Boston Mayor Michelle Wu on Thursday named Paul F. Burkeas the city’s new fire commissioner.
A 32-year-veteran of the department, Burke was most recently the deputy chief overseeing its fleet and facilities, a role that included budgeting, purchasing, maintaining, and renovating its vehicles and buildings. He previously managed technical rescues and emergency responses throughout the city.
He succeeds John Dempsey as the top official in the department, which dates back to 1678. Dempsey, who took charge at the start of the COVID-19 pandemic in 2020, is leaving shortly after reaching the mandatory retirement age of 65 for Massachusetts firefighters.
Burke’s first day as commissioner is Friday. He will oversee a department of more than 1,500 firefighters and an annual budget of nearly $280 million.
“It is a tremendous honor to have the opportunity to lead our Fire Department,” Burke, a married father of three who grew up in Roslindale, said in a statement. “I want to thank Mayor Wu for the opportunity to serve the residents of Boston in this role. I look forward to working with all of our firefighters to deliver this critical service to our city.”
Burke inherits a department criticized in recent years for its lack of racial and gender diversity. The department remains overwhelmingly white and male, and its latest academy class included one woman out of 90 recruits. The class included 22 recruits of color.
The department has never had a commissioner who is not a white man, a trend that continues with Burke. According to a recent Globe analysis of the city workforce, more than 94 percent of the fire department’s 1,600 workers are male and 72 percent are white. In 2019, the department’s first Black chief of operations and first female district chief were named.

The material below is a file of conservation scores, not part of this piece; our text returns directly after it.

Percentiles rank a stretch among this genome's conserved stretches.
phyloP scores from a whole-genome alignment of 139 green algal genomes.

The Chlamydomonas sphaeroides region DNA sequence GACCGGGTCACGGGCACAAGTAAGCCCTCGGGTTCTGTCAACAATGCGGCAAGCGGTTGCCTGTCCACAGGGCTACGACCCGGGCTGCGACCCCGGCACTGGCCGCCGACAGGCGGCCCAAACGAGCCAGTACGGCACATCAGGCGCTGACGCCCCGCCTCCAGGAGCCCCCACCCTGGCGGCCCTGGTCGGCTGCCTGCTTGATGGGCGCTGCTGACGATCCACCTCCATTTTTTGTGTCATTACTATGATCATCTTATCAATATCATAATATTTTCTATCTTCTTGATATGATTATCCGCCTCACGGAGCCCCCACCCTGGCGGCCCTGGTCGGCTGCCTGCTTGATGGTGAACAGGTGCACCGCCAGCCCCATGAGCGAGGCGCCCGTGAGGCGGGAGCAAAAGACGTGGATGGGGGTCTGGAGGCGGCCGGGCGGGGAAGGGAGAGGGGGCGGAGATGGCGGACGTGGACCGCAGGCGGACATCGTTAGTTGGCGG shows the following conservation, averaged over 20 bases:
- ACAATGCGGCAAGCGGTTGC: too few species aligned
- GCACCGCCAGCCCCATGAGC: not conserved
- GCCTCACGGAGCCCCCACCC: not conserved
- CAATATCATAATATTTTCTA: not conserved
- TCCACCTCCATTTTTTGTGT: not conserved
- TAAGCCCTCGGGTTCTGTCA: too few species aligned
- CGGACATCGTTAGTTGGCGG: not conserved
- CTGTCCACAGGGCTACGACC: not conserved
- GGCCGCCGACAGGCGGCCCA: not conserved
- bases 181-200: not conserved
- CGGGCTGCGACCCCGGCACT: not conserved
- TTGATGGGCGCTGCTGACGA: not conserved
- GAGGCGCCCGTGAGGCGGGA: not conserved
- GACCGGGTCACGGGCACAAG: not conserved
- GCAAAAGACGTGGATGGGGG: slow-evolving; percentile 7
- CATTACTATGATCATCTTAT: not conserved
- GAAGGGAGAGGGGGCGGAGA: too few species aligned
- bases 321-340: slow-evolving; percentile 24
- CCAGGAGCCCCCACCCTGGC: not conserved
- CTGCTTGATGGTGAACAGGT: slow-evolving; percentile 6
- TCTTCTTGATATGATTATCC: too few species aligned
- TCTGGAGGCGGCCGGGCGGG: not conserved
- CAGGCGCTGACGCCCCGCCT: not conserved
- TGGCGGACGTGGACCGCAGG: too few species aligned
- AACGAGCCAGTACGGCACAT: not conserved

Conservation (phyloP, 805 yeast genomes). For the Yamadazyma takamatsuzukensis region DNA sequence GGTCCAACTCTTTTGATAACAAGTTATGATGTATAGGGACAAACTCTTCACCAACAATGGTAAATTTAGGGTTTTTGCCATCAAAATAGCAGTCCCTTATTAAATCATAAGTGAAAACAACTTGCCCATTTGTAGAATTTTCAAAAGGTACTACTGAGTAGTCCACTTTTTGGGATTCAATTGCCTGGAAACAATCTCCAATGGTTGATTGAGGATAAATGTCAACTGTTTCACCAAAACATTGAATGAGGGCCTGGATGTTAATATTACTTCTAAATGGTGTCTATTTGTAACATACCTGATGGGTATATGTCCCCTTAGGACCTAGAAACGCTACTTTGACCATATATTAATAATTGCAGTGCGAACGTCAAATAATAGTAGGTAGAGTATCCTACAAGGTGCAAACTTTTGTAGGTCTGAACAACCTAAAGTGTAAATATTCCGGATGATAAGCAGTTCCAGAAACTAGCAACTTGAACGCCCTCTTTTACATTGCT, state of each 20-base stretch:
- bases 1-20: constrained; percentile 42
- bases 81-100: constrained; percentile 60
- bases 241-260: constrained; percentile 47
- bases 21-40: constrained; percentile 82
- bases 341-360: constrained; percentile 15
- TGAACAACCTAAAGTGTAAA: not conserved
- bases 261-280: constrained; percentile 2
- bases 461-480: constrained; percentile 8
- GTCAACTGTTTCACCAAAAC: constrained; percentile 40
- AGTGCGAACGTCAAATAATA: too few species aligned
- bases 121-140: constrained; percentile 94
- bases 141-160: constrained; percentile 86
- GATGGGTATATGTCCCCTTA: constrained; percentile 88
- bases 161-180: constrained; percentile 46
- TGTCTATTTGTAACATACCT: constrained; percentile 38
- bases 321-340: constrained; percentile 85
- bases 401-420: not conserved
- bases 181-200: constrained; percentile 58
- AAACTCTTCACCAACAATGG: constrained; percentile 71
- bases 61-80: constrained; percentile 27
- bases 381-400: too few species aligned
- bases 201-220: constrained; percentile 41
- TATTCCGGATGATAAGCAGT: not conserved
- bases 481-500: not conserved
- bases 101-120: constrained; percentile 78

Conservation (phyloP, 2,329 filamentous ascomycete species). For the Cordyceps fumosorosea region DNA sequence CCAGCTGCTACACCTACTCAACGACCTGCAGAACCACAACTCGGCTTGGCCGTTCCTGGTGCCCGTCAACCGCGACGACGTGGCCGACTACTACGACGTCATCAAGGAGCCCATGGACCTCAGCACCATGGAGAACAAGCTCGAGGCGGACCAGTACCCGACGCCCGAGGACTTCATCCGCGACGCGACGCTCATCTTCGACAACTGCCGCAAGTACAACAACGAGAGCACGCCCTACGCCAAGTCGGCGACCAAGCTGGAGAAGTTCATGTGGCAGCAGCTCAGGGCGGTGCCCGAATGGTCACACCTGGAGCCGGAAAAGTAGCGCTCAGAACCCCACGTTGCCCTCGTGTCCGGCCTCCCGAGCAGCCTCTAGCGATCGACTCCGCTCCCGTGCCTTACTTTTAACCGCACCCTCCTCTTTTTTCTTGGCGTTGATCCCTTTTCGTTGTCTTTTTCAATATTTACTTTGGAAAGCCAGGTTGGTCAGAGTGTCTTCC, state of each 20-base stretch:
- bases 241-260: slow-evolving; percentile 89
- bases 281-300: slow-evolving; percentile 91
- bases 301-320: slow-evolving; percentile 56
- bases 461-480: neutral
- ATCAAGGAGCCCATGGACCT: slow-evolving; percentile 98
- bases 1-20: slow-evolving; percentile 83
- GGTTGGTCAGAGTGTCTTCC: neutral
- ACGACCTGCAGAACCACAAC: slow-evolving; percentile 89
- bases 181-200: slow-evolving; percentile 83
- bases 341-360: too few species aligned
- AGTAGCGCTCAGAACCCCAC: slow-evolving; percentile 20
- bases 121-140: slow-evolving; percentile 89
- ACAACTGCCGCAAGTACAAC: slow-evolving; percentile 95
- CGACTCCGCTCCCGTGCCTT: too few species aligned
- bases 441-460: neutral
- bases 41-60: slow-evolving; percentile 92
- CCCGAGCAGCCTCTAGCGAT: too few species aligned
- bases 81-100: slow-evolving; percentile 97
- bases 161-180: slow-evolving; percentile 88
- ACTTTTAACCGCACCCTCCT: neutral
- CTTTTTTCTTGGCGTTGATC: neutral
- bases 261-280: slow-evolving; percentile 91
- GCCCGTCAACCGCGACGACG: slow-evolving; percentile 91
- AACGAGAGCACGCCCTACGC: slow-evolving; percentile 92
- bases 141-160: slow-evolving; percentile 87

Some advocates had recently pushed for an outsider to lead the department, which is notoriously resistant to change and dominated by a politically strong labor union that has clashed with Boston mayors, including Wu, and past fire commissioners alike.
But on Thursday, the firefighters’ union president, Sam Dillon, congratulated Burke on his appointment, saying that he was glad the new commissioner had a deep understanding of the department.
The union “looks forward to working in collaboration with him and the Boston Fire Department,” he said.
Despite calls for an outsider, Wu went with a career Boston firefighter, calling Burke a trusted leader in the department who has served “in many roles leading our fire response.”
“I’m proud to welcome this Roslindale native into leadership as a partner to build a healthy environment for our firefighters and a diverse, connected workforce serving our communities in moments of need,” Wu said in a statement.
Burke’s appointment came one day after the Boston School Committee chose Mary Skipper to be the next superintendent of the long-troubled school district. Wu, who was elected and took office in November, has yet to name a police commissioner. The search and vetting process for that post is well underway and an announcement is expected in the coming weeks.